Below, we briefly quote from another Money Fund Symposium session, "Corporate Investment and Issuance Issues," which featured Treasury Strategies' Tony Carfang and the AFP's Tom Hunt. Carfang discussed the pending House bill to turn back the floating NAV (see our May 24 News, "Stable NAV Bill Re-​Introduced in House; Amortized Cost for Inst Funds?"), while Hunt gave a preview of the upcoming AFP Liquidity Survey (which will be released next week). We also quote from Federated's latest monthly, and a Wells update on repo below. (Note again: Crane Data subscribers and conference attendees may access the recordings, Powerpoints and final binder via our "Money Fund Symposium 2017 Download Center.)

Carfang tells us, "As we talked to our clients the jury is still out on whether or not these instruments [prime MMFs] have a future at least from stand point of corporate treasurers. There are two bills in Congress to get rid of the fluctuating asset value and the liquidity fees ... Senate bill 1117 and House bill 2319. Both bills [have bipartisan sponsors], in the Senate 2 Republicans and ... in the House ... there's some movement."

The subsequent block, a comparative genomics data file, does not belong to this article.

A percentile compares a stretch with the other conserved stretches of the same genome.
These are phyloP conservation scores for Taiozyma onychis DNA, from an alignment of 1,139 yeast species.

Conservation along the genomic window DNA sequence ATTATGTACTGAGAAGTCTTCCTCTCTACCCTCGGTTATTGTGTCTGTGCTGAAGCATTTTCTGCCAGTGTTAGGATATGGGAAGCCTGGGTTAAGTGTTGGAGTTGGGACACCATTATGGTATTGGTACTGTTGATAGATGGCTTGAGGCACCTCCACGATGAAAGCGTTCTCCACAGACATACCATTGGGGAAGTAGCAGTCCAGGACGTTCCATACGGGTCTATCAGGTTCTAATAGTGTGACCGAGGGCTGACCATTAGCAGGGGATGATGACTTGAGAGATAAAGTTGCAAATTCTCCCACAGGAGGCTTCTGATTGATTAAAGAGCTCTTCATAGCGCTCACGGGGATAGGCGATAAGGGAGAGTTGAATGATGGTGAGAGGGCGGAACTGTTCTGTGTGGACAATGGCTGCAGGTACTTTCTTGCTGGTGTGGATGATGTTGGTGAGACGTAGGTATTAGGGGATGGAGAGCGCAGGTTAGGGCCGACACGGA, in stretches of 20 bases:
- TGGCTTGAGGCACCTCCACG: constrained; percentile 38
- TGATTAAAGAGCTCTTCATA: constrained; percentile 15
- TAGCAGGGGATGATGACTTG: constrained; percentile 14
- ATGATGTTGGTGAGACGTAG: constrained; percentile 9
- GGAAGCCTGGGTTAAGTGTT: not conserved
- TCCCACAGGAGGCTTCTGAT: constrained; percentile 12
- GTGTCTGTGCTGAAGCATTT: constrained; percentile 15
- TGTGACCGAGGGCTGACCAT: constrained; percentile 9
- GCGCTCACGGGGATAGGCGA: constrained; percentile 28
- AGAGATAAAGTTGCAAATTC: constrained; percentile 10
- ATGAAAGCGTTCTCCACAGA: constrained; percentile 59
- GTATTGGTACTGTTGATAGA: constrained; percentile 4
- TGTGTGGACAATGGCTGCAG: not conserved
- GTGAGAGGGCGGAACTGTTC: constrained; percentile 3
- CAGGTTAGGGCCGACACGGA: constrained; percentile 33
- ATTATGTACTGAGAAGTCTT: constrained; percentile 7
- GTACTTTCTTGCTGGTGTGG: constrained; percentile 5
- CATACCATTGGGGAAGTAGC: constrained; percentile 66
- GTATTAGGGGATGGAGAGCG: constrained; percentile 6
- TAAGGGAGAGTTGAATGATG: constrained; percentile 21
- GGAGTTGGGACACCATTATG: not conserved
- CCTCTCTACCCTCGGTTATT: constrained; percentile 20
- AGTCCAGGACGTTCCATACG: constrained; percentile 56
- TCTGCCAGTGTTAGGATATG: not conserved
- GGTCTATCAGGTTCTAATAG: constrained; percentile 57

He adds, "Testifying ... on these bills, it was interesting [that] both Democrats and Republicans agreed that ... no one expected $1.2 trillion dollars to leave prime and tax-exempt funds. Everybody agreed that this was not the intended outcome.... The $1.2 trillion dollars that left and went into government funds, more than a third of that was recycled back into the housing industry. Which the regulators thought was like the cause of the problem in the first place."